The Herb Awards 2013

What weather! I think we all have experienced some extremes this year – here it was a very long and cold, snowy winter, then we had unusually cold spring temperatures, followed by floods, then a scorching heatwave, and drought…

And yet the herbs have mostly done well.


The Herb Awards 2013

(Drum roll please!)


Ocimum basilicum otherwise known as Basil

It loves the heat, and if kept on the covered balcony and harvested regularly it will keep going until the end of August… maybe longer if I’m lucky. Here are the types I grew this year….

Ocimum basilicum “Chianti” (a dark opal basil, with purple leaves). This sort is not as heat resistant as the Genovese basil, and the leaves are slightly thicker and more fibrous. The aroma is excellent though.



Ocimum × citriodorum (Lemon Basil) has a light citrus flavour and is delicious in iced mineral water or in salads. It doesn’t grow as vigorously as the Genovese basil, nor as tall. But it stands up to heat and dry conditions very well.



Ocimum basilicum “Neapolitan” is a very large-leafed basil, with a fine aniseed-like aroma. The leaves are pale green, and slightly crinkled. It loves the heat! Its flavour is not as intense as that of Genovese, which makes it perfect for garnishes or salads. (I can see on this photo it’s been nibbled by something!)



Ocimum basilicum “Genovese” is the traditional large-leafed basil that is usually on sale here. The best for pesto, as its leaves are very aromatic and not at all fibrous. It can withstand quite a bit of heat and dry conditions too. Like all basil, it hates being rained on or being watered from above, so the ideal position would be a south-facing porch, window-sill or balcony. Another tip: don’t cover basil seed when you sow it, as this will stop or delay germination, but make sure it is kept moist and warm.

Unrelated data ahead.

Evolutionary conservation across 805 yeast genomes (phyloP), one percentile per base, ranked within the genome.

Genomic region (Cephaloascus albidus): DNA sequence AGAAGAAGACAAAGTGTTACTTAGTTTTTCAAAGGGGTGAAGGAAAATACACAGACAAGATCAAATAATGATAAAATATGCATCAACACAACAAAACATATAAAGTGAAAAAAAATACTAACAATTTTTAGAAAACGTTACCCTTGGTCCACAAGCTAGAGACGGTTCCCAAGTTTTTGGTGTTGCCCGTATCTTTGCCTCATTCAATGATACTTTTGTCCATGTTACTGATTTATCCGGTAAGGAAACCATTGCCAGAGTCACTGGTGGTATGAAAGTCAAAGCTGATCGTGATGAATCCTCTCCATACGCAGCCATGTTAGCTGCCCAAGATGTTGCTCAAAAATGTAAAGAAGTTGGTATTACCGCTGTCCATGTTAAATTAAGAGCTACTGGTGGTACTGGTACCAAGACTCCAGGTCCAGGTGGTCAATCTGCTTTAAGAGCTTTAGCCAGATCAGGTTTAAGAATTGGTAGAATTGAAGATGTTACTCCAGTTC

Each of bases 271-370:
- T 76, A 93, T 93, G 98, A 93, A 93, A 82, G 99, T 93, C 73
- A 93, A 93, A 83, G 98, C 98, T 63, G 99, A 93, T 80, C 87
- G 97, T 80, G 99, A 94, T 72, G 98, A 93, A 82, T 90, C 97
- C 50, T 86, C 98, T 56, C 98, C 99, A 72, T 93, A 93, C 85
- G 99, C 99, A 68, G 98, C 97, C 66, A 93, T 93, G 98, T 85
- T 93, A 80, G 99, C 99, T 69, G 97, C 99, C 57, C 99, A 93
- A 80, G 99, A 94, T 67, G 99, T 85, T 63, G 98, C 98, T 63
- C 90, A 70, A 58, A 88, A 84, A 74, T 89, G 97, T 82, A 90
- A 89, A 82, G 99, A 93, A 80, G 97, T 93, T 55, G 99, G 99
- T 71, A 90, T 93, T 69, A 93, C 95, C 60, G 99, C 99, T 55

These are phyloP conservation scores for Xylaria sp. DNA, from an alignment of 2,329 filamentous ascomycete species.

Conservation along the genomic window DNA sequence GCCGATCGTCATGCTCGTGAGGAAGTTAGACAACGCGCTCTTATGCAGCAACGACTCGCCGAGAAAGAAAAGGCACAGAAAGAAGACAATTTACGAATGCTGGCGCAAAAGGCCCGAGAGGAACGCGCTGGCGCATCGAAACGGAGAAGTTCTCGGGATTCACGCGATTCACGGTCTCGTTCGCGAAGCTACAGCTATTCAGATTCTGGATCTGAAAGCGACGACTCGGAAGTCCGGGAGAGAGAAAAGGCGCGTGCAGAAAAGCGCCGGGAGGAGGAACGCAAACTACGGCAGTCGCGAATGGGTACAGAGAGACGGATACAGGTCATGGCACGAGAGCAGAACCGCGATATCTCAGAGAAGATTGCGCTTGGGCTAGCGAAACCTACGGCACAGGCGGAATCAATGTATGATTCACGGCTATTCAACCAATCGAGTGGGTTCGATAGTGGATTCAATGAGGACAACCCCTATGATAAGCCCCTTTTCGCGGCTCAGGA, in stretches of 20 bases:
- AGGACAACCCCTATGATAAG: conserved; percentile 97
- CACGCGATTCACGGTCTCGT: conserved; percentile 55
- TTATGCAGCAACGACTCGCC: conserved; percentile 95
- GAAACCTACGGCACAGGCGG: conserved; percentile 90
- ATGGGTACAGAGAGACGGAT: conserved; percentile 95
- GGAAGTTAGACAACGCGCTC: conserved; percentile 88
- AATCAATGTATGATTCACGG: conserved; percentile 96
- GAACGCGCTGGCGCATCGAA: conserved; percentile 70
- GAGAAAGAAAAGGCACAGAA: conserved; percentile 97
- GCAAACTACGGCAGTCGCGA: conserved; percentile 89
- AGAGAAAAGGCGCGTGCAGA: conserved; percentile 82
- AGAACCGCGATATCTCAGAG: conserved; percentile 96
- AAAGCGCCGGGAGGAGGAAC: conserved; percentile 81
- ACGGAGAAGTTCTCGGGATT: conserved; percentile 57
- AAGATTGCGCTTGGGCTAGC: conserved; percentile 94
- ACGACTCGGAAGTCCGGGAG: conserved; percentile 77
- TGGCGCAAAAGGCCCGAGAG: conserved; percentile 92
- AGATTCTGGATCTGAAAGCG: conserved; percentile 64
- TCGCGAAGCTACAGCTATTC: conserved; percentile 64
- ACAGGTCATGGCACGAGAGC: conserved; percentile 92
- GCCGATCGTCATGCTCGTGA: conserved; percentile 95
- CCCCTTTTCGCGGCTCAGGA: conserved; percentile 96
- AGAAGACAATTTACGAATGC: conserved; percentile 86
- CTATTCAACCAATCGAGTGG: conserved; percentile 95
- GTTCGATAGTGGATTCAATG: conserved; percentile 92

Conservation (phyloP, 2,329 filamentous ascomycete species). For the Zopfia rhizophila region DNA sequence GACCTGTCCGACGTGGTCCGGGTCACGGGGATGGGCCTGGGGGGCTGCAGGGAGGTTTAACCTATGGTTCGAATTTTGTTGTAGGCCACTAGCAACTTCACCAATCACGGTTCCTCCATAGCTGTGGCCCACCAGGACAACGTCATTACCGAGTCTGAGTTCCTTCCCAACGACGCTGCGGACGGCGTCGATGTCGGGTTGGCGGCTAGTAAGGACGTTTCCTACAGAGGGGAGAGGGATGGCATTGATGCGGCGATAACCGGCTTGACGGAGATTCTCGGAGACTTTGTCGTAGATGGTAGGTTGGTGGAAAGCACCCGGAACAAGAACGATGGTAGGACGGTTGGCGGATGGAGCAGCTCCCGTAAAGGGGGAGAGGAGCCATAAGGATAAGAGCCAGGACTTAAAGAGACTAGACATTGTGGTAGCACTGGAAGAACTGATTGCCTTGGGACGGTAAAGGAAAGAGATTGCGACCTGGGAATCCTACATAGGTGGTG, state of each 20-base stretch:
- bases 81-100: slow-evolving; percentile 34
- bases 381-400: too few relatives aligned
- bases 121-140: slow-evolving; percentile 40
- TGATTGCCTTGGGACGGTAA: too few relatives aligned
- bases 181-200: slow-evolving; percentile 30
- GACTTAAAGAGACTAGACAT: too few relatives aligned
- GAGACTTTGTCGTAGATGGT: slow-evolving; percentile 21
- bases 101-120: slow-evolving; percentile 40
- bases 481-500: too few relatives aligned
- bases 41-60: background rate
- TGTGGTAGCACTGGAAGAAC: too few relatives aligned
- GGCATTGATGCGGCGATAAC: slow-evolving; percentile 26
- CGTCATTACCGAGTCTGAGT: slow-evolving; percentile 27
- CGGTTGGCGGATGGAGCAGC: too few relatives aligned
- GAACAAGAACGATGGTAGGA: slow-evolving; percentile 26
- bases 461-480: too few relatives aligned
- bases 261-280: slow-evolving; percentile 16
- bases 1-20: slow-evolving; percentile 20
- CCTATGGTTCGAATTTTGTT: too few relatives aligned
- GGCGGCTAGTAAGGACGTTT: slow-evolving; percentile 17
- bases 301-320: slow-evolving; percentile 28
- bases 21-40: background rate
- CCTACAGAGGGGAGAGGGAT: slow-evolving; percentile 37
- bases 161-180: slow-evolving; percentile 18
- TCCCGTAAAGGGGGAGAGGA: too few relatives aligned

Sage, Mint (as always!), Chervil, Estragon (Tarragon), Thyme and Lemon Thyme, Garden Burnet (Sanguisorba minor – Pimpernell), Oregano, Savory, Lemon Balm, and Rocket; it seems these are all pretty robust and can be trusted even in the toughest of conditions. I have used most of these in salads and tomato sauces.



Lemon Verbena, Chives, and Borage  – I think the low night-time temperatures and damp in May were mostly to blame, but these all recovered in July. The chives went sort of “rusty” in the damp weather. Has anyone ever seen that before? I cut them right down and they also bounced back within a week or two.


The Booby Prize goes to:


The parsley hated being waterlogged and then baked in the spring, but I made the mistake of buying plug plants – useless!  Then the slugs and snails discovered a new plant I put in… A couple of other plants in pots with copper tape around them are also not happy. I have no idea why! Any tips are welcome!


What herbs have done well or poorly this summer in your garden?

And what on earth can I use Estragon for???

A lovely herby recipe coming up soon! 😉